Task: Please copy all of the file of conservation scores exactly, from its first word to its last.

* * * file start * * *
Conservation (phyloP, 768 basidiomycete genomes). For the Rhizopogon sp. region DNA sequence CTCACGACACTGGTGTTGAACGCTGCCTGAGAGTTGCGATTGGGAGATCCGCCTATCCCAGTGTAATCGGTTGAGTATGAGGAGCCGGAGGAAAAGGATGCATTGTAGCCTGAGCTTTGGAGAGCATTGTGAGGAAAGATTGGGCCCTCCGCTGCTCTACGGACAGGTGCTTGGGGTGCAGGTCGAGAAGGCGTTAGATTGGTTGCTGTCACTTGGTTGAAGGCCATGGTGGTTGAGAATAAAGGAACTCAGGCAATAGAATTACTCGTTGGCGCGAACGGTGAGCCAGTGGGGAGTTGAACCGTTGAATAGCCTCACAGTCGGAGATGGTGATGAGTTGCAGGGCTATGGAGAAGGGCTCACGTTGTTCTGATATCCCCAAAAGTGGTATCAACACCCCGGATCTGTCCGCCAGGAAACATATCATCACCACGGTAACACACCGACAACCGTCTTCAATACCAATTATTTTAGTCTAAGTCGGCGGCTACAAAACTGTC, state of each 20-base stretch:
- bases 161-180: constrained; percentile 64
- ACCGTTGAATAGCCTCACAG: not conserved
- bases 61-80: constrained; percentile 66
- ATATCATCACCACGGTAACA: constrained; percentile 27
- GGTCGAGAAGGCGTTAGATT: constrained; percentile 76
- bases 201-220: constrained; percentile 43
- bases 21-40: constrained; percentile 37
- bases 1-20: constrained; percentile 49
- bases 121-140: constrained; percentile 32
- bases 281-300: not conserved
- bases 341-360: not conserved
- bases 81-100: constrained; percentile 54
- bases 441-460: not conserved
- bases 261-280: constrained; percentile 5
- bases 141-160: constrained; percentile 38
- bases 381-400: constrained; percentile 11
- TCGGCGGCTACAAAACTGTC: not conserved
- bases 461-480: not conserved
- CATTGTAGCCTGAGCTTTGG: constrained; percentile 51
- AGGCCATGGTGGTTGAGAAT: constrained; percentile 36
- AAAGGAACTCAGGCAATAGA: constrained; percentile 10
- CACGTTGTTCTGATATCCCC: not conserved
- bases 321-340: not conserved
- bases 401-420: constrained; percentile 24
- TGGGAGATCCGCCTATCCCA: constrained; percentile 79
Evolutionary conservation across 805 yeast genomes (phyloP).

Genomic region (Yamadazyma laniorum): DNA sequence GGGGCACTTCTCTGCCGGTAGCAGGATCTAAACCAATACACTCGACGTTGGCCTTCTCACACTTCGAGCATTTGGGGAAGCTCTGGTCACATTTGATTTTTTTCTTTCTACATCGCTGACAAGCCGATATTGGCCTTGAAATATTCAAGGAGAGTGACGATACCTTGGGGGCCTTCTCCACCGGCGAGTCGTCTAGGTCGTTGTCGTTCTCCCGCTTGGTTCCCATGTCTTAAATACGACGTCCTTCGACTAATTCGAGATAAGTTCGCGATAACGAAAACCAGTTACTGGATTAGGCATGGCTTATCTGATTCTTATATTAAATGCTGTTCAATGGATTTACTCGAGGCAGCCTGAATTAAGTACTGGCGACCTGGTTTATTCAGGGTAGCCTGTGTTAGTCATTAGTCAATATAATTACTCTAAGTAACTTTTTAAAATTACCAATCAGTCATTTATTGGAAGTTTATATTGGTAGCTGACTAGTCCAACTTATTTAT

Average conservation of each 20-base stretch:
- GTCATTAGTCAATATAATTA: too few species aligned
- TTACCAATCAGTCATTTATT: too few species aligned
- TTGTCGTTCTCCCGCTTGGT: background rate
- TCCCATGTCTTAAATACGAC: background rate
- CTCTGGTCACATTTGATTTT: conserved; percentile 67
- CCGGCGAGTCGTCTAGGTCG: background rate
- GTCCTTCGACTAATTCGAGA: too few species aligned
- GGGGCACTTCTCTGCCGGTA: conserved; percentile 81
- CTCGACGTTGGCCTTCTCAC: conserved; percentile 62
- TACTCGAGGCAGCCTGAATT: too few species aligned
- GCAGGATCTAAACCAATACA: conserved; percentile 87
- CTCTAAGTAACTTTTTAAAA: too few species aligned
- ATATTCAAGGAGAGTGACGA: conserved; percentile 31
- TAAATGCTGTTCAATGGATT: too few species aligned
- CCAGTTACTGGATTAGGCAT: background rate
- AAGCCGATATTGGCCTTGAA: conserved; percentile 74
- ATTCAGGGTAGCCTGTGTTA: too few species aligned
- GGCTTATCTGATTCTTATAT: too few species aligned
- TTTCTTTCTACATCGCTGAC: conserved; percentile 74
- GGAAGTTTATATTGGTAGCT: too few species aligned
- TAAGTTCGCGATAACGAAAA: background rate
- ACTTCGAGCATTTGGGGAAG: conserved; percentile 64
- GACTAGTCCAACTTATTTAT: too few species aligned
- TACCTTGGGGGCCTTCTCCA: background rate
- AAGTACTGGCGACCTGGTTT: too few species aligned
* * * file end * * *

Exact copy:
Conservation (phyloP, 768 basidiomycete genomes). For the Rhizopogon sp. region DNA sequence CTCACGACACTGGTGTTGAACGCTGCCTGAGAGTTGCGATTGGGAGATCCGCCTATCCCAGTGTAATCGGTTGAGTATGAGGAGCCGGAGGAAAAGGATGCATTGTAGCCTGAGCTTTGGAGAGCATTGTGAGGAAAGATTGGGCCCTCCGCTGCTCTACGGACAGGTGCTTGGGGTGCAGGTCGAGAAGGCGTTAGATTGGTTGCTGTCACTTGGTTGAAGGCCATGGTGGTTGAGAATAAAGGAACTCAGGCAATAGAATTACTCGTTGGCGCGAACGGTGAGCCAGTGGGGAGTTGAACCGTTGAATAGCCTCACAGTCGGAGATGGTGATGAGTTGCAGGGCTATGGAGAAGGGCTCACGTTGTTCTGATATCCCCAAAAGTGGTATCAACACCCCGGATCTGTCCGCCAGGAAACATATCATCACCACGGTAACACACCGACAACCGTCTTCAATACCAATTATTTTAGTCTAAGTCGGCGGCTACAAAACTGTC, state of each 20-base stretch:
- bases 161-180: constrained; percentile 64
- ACCGTTGAATAGCCTCACAG: not conserved
- bases 61-80: constrained; percentile 66
- ATATCATCACCACGGTAACA: constrained; percentile 27
- GGTCGAGAAGGCGTTAGATT: constrained; percentile 76
- bases 201-220: constrained; percentile 43
- bases 21-40: constrained; percentile 37
- bases 1-20: constrained; percentile 49
- bases 121-140: constrained; percentile 32
- bases 281-300: not conserved
- bases 341-360: not conserved
- bases 81-100: constrained; percentile 54
- bases 441-460: not conserved
- bases 261-280: constrained; percentile 5
- bases 141-160: constrained; percentile 38
- bases 381-400: constrained; percentile 11
- TCGGCGGCTACAAAACTGTC: not conserved
- bases 461-480: not conserved
- CATTGTAGCCTGAGCTTTGG: constrained; percentile 51
- AGGCCATGGTGGTTGAGAAT: constrained; percentile 36
- AAAGGAACTCAGGCAATAGA: constrained; percentile 10
- CACGTTGTTCTGATATCCCC: not conserved
- bases 321-340: not conserved
- bases 401-420: constrained; percentile 24
- TGGGAGATCCGCCTATCCCA: constrained; percentile 79
Evolutionary conservation across 805 yeast genomes (phyloP).

Genomic region (Yamadazyma laniorum): DNA sequence GGGGCACTTCTCTGCCGGTAGCAGGATCTAAACCAATACACTCGACGTTGGCCTTCTCACACTTCGAGCATTTGGGGAAGCTCTGGTCACATTTGATTTTTTTCTTTCTACATCGCTGACAAGCCGATATTGGCCTTGAAATATTCAAGGAGAGTGACGATACCTTGGGGGCCTTCTCCACCGGCGAGTCGTCTAGGTCGTTGTCGTTCTCCCGCTTGGTTCCCATGTCTTAAATACGACGTCCTTCGACTAATTCGAGATAAGTTCGCGATAACGAAAACCAGTTACTGGATTAGGCATGGCTTATCTGATTCTTATATTAAATGCTGTTCAATGGATTTACTCGAGGCAGCCTGAATTAAGTACTGGCGACCTGGTTTATTCAGGGTAGCCTGTGTTAGTCATTAGTCAATATAATTACTCTAAGTAACTTTTTAAAATTACCAATCAGTCATTTATTGGAAGTTTATATTGGTAGCTGACTAGTCCAACTTATTTAT

Average conservation of each 20-base stretch:
- GTCATTAGTCAATATAATTA: too few species aligned
- TTACCAATCAGTCATTTATT: too few species aligned
- TTGTCGTTCTCCCGCTTGGT: background rate
- TCCCATGTCTTAAATACGAC: background rate
- CTCTGGTCACATTTGATTTT: conserved; percentile 67
- CCGGCGAGTCGTCTAGGTCG: background rate
- GTCCTTCGACTAATTCGAGA: too few species aligned
- GGGGCACTTCTCTGCCGGTA: conserved; percentile 81
- CTCGACGTTGGCCTTCTCAC: conserved; percentile 62
- TACTCGAGGCAGCCTGAATT: too few species aligned
- GCAGGATCTAAACCAATACA: conserved; percentile 87
- CTCTAAGTAACTTTTTAAAA: too few species aligned
- ATATTCAAGGAGAGTGACGA: conserved; percentile 31
- TAAATGCTGTTCAATGGATT: too few species aligned
- CCAGTTACTGGATTAGGCAT: background rate
- AAGCCGATATTGGCCTTGAA: conserved; percentile 74
- ATTCAGGGTAGCCTGTGTTA: too few species aligned
- GGCTTATCTGATTCTTATAT: too few species aligned
- TTTCTTTCTACATCGCTGAC: conserved; percentile 74
- GGAAGTTTATATTGGTAGCT: too few species aligned
- TAAGTTCGCGATAACGAAAA: background rate
- ACTTCGAGCATTTGGGGAAG: conserved; percentile 64
- GACTAGTCCAACTTATTTAT: too few species aligned
- TACCTTGGGGGCCTTCTCCA: background rate
- AAGTACTGGCGACCTGGTTT: too few species aligned